In closing, I wanted to make sure that all of our readers understand that while the SouthShore Circulator Study is great for the SouthShore area in terms of revitalizing a faltering neighborhood transit system, it is only a starting point. All of these enhancements and expansions can be done, but only if the funds are available for them. Without a dedicated funding source, like a sales tax, in place, SouthShore transit service will likely not be getting substantially better during the next 10 to 15 years.

November (early) Friday Rewind – Looking back at HART MetroRapid’s first few months of service

Friday Rewind New 1

Happy Wednesday everyone!

Because of the Thanksgiving holiday, I will not be publishing any blog posts on Thursday, Friday, Saturday, and Sunday. Additionally, there will be no social media activities on Thursday, and such activity will be limited through the weekend. And because I’m treading lightly this holiday weekend, I’ve decided to publish this month’s Friday Rewind post a couple days early! For this edition, let’s take a look back at my blog post from July 8, 2013, which was about some concerns I had about HART’s MetroRapid service.

Below is a snippet of the original post, you can read the full post here.

Could MetroRapid already be having a fever?

And what I mean by that is, could HART’s new MetroRapid service already be faltering? It’s almost like a person having a high fever, which that in of itself is never fun. One simply cannot focus on things needing to be done when he or she is sick. With a bus route, it simply can’t perform well if its running with vast inefficiencies, like the placement of bus stops, etc. Over the past few weeks, I’ve been hearing largely mixed reviews of HART’s new bus rapid transit system, and we haven’t even been given the first month’s ridership numbers yet! However, these reviews already give a somewhat grim synopsis of what could come if HART does not make key changes to the route soon.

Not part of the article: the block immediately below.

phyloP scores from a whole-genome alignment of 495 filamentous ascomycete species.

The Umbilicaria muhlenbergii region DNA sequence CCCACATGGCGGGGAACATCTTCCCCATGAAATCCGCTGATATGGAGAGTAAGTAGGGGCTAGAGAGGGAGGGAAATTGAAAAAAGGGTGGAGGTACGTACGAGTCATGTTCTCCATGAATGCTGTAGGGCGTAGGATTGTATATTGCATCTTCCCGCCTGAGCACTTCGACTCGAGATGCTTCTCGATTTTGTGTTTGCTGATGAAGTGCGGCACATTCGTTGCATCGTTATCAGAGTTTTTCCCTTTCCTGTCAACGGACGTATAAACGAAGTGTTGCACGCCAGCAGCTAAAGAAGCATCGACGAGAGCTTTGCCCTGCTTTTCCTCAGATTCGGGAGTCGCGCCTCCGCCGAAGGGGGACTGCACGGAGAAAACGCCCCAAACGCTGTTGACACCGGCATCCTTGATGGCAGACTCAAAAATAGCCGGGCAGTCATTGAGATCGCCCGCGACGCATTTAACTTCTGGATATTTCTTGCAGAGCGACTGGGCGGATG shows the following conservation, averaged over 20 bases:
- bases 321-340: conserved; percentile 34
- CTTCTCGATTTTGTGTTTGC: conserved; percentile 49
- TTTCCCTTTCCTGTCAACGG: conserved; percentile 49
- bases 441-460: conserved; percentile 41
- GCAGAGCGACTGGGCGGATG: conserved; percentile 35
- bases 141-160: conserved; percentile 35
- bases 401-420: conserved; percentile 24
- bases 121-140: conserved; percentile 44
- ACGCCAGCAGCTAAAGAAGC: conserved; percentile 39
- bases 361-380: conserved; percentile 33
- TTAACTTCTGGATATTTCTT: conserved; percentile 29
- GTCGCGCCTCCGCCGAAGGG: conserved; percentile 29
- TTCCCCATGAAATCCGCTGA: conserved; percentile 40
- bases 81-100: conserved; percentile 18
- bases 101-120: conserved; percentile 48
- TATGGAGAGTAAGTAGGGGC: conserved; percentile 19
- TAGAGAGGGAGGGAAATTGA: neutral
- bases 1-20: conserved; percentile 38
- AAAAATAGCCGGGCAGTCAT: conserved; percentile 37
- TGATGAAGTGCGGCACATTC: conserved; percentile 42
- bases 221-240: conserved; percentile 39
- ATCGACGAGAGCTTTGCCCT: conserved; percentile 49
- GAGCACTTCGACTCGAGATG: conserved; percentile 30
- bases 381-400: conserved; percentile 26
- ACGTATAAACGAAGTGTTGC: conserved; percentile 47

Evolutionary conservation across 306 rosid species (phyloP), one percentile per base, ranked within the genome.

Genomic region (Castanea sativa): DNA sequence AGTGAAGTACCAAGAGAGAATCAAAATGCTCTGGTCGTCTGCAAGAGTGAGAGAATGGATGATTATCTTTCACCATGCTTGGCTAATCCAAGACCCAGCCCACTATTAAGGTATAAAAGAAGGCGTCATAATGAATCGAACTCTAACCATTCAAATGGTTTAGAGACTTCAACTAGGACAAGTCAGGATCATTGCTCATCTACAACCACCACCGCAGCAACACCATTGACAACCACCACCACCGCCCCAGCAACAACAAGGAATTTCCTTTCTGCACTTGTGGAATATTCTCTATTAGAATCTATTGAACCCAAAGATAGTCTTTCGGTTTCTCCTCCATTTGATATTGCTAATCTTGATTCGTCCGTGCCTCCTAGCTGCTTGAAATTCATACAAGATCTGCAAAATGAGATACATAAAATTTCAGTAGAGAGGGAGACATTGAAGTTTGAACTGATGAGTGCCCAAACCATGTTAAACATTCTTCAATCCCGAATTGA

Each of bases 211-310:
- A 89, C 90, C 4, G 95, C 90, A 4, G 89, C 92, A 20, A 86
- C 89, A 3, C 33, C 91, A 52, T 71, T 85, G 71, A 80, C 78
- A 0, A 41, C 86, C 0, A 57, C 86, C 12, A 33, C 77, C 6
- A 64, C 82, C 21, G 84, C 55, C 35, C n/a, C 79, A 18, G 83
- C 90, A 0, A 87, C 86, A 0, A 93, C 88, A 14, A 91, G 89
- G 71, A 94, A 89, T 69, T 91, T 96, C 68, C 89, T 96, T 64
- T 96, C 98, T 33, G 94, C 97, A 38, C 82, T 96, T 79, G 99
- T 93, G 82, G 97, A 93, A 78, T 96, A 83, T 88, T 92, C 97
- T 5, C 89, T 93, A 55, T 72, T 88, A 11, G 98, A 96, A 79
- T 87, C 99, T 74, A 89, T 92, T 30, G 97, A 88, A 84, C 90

Many newspaper and magazine articles that were published right around the debut of MetroRapid largely provided us with a positive outlook of what MetroRapid could be. And I stress just that…could be. Yes, there are always going to be the first day/first week jitters, just like students heading back to school after relishing in the long summer break. However, the reality is, if you have a group of people complaining week after week that the route doesn’t run right, and nothing has been done to address some of the issues that are allowed to persist, then something simply isn’t right. Based on what people have been saying, let me go ahead and outline some of the major issues that I strongly believe that HART must address and resolve NOW! Not five months down the road.

Since this blog post was published, I’ve received clarification from HART on a couple of matters, and the scheduling inefficiencies have since been resolved. Let’s take a look at the four main topics that I previously addressed in my post.

  • Confusion between HART Local and MetroRapid stops/shelters
  • Lack of Ticket Vending Machines at some stations
  • No posting of a route schedule or the route number for MetroRapid
  • Transit Signal Priority

Confusion between HART Local and MetroRapid stops/shelters

Now, this matter may not be resolved right away just because of how the MetroRapid line is running now. However, I still think that some stops should be consolidated in the future to reduce rider confusion. Honestly, there isn’t much more I can write about this topic for the moment, so let’s move onto the next one.

Lack of Ticket Vending Machines at some stations

One day, I was having a discussion on my Twitter feed about Ticket Vending Machines (TVMs) along the HART and HRT (Norfolk, VA) systems. When I brought up the subject that only selected MetroRapid stations were equipped with TVMs, HART pointed out to me that the decision was made to only equip certain stations due to the high costs of installing TVMs. Now, for me to recall the exact dollar amounts would mean that I would have to dig through my old tweets, which I won’t do. But the principle of the matter is, as long as HART doesn’t have the funding needed to do things like install additional TVMs along the MetroRapid corridor, then there is only so much they can do with the funds they have in the meantime.